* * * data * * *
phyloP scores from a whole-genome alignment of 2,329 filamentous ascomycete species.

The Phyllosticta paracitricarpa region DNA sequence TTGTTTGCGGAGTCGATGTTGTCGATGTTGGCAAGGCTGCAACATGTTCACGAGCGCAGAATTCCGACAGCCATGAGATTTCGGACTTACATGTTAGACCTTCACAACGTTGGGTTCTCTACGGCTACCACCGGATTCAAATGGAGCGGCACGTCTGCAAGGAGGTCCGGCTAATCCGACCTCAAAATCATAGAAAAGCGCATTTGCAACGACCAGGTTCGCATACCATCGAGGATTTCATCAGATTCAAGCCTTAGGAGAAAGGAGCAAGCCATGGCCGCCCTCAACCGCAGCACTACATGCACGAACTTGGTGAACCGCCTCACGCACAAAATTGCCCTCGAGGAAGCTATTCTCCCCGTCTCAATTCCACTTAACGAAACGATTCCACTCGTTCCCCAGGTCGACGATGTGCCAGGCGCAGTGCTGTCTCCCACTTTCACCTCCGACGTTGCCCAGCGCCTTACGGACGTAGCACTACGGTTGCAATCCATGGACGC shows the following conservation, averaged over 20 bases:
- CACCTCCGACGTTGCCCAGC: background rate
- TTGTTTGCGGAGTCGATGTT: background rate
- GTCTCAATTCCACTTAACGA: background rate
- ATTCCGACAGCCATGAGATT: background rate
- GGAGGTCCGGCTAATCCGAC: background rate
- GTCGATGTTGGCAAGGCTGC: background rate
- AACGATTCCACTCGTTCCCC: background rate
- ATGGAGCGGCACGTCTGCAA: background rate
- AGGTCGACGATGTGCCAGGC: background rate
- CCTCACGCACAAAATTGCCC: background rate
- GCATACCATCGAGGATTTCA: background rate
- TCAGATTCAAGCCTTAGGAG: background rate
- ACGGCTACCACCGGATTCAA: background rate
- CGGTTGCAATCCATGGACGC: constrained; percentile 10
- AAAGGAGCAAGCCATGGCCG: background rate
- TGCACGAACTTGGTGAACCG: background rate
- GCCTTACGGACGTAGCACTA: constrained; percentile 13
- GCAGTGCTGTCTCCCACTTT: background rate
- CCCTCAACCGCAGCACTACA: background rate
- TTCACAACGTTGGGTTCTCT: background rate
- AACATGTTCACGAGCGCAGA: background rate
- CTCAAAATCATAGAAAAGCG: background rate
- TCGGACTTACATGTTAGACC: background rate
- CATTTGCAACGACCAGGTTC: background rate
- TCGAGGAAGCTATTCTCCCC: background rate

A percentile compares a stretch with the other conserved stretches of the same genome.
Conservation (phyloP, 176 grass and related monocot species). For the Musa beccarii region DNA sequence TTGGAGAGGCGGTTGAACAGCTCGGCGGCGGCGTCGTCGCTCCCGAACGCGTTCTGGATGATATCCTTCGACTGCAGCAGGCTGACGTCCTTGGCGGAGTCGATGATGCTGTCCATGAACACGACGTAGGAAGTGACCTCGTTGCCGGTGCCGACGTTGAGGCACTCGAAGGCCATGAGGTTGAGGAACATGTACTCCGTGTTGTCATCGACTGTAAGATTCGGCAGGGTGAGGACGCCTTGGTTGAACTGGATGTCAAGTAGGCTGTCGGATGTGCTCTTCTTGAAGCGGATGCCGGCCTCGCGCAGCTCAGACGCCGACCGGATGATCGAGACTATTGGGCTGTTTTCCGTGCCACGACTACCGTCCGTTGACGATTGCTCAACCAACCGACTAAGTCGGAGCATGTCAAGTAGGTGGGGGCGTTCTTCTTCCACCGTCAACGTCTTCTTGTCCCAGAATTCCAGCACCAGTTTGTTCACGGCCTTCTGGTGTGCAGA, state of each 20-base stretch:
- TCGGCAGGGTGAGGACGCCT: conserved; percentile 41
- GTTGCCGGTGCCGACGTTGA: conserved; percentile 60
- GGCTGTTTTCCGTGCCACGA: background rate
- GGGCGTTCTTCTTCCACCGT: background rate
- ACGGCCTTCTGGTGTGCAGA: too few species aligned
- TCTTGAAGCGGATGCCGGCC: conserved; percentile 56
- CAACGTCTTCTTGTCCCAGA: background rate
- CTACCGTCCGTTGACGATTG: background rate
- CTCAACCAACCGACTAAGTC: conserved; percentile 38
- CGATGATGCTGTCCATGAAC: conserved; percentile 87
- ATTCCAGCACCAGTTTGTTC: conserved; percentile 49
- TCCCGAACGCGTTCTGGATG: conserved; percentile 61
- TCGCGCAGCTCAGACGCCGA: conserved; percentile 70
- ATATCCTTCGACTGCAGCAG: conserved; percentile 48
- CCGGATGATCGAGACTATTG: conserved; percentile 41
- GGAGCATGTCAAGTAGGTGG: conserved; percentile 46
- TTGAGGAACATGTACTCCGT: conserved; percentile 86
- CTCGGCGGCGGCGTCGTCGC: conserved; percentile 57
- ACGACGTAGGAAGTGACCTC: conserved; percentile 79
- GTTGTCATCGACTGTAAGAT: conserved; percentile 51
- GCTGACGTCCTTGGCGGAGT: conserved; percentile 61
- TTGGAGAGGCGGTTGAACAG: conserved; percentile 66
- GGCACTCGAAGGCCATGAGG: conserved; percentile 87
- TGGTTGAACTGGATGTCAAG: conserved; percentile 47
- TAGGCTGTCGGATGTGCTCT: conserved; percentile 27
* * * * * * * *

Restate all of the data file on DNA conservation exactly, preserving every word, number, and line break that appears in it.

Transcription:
phyloP scores from a whole-genome alignment of 2,329 filamentous ascomycete species.

The Phyllosticta paracitricarpa region DNA sequence TTGTTTGCGGAGTCGATGTTGTCGATGTTGGCAAGGCTGCAACATGTTCACGAGCGCAGAATTCCGACAGCCATGAGATTTCGGACTTACATGTTAGACCTTCACAACGTTGGGTTCTCTACGGCTACCACCGGATTCAAATGGAGCGGCACGTCTGCAAGGAGGTCCGGCTAATCCGACCTCAAAATCATAGAAAAGCGCATTTGCAACGACCAGGTTCGCATACCATCGAGGATTTCATCAGATTCAAGCCTTAGGAGAAAGGAGCAAGCCATGGCCGCCCTCAACCGCAGCACTACATGCACGAACTTGGTGAACCGCCTCACGCACAAAATTGCCCTCGAGGAAGCTATTCTCCCCGTCTCAATTCCACTTAACGAAACGATTCCACTCGTTCCCCAGGTCGACGATGTGCCAGGCGCAGTGCTGTCTCCCACTTTCACCTCCGACGTTGCCCAGCGCCTTACGGACGTAGCACTACGGTTGCAATCCATGGACGC shows the following conservation, averaged over 20 bases:
- CACCTCCGACGTTGCCCAGC: background rate
- TTGTTTGCGGAGTCGATGTT: background rate
- GTCTCAATTCCACTTAACGA: background rate
- ATTCCGACAGCCATGAGATT: background rate
- GGAGGTCCGGCTAATCCGAC: background rate
- GTCGATGTTGGCAAGGCTGC: background rate
- AACGATTCCACTCGTTCCCC: background rate
- ATGGAGCGGCACGTCTGCAA: background rate
- AGGTCGACGATGTGCCAGGC: background rate
- CCTCACGCACAAAATTGCCC: background rate
- GCATACCATCGAGGATTTCA: background rate
- TCAGATTCAAGCCTTAGGAG: background rate
- ACGGCTACCACCGGATTCAA: background rate
- CGGTTGCAATCCATGGACGC: constrained; percentile 10
- AAAGGAGCAAGCCATGGCCG: background rate
- TGCACGAACTTGGTGAACCG: background rate
- GCCTTACGGACGTAGCACTA: constrained; percentile 13
- GCAGTGCTGTCTCCCACTTT: background rate
- CCCTCAACCGCAGCACTACA: background rate
- TTCACAACGTTGGGTTCTCT: background rate
- AACATGTTCACGAGCGCAGA: background rate
- CTCAAAATCATAGAAAAGCG: background rate
- TCGGACTTACATGTTAGACC: background rate
- CATTTGCAACGACCAGGTTC: background rate
- TCGAGGAAGCTATTCTCCCC: background rate

A percentile compares a stretch with the other conserved stretches of the same genome.
Conservation (phyloP, 176 grass and related monocot species). For the Musa beccarii region DNA sequence TTGGAGAGGCGGTTGAACAGCTCGGCGGCGGCGTCGTCGCTCCCGAACGCGTTCTGGATGATATCCTTCGACTGCAGCAGGCTGACGTCCTTGGCGGAGTCGATGATGCTGTCCATGAACACGACGTAGGAAGTGACCTCGTTGCCGGTGCCGACGTTGAGGCACTCGAAGGCCATGAGGTTGAGGAACATGTACTCCGTGTTGTCATCGACTGTAAGATTCGGCAGGGTGAGGACGCCTTGGTTGAACTGGATGTCAAGTAGGCTGTCGGATGTGCTCTTCTTGAAGCGGATGCCGGCCTCGCGCAGCTCAGACGCCGACCGGATGATCGAGACTATTGGGCTGTTTTCCGTGCCACGACTACCGTCCGTTGACGATTGCTCAACCAACCGACTAAGTCGGAGCATGTCAAGTAGGTGGGGGCGTTCTTCTTCCACCGTCAACGTCTTCTTGTCCCAGAATTCCAGCACCAGTTTGTTCACGGCCTTCTGGTGTGCAGA, state of each 20-base stretch:
- TCGGCAGGGTGAGGACGCCT: conserved; percentile 41
- GTTGCCGGTGCCGACGTTGA: conserved; percentile 60
- GGCTGTTTTCCGTGCCACGA: background rate
- GGGCGTTCTTCTTCCACCGT: background rate
- ACGGCCTTCTGGTGTGCAGA: too few species aligned
- TCTTGAAGCGGATGCCGGCC: conserved; percentile 56
- CAACGTCTTCTTGTCCCAGA: background rate
- CTACCGTCCGTTGACGATTG: background rate
- CTCAACCAACCGACTAAGTC: conserved; percentile 38
- CGATGATGCTGTCCATGAAC: conserved; percentile 87
- ATTCCAGCACCAGTTTGTTC: conserved; percentile 49
- TCCCGAACGCGTTCTGGATG: conserved; percentile 61
- TCGCGCAGCTCAGACGCCGA: conserved; percentile 70
- ATATCCTTCGACTGCAGCAG: conserved; percentile 48
- CCGGATGATCGAGACTATTG: conserved; percentile 41
- GGAGCATGTCAAGTAGGTGG: conserved; percentile 46
- TTGAGGAACATGTACTCCGT: conserved; percentile 86
- CTCGGCGGCGGCGTCGTCGC: conserved; percentile 57
- ACGACGTAGGAAGTGACCTC: conserved; percentile 79
- GTTGTCATCGACTGTAAGAT: conserved; percentile 51
- GCTGACGTCCTTGGCGGAGT: conserved; percentile 61
- TTGGAGAGGCGGTTGAACAG: conserved; percentile 66
- GGCACTCGAAGGCCATGAGG: conserved; percentile 87
- TGGTTGAACTGGATGTCAAG: conserved; percentile 47
- TAGGCTGTCGGATGTGCTCT: conserved; percentile 27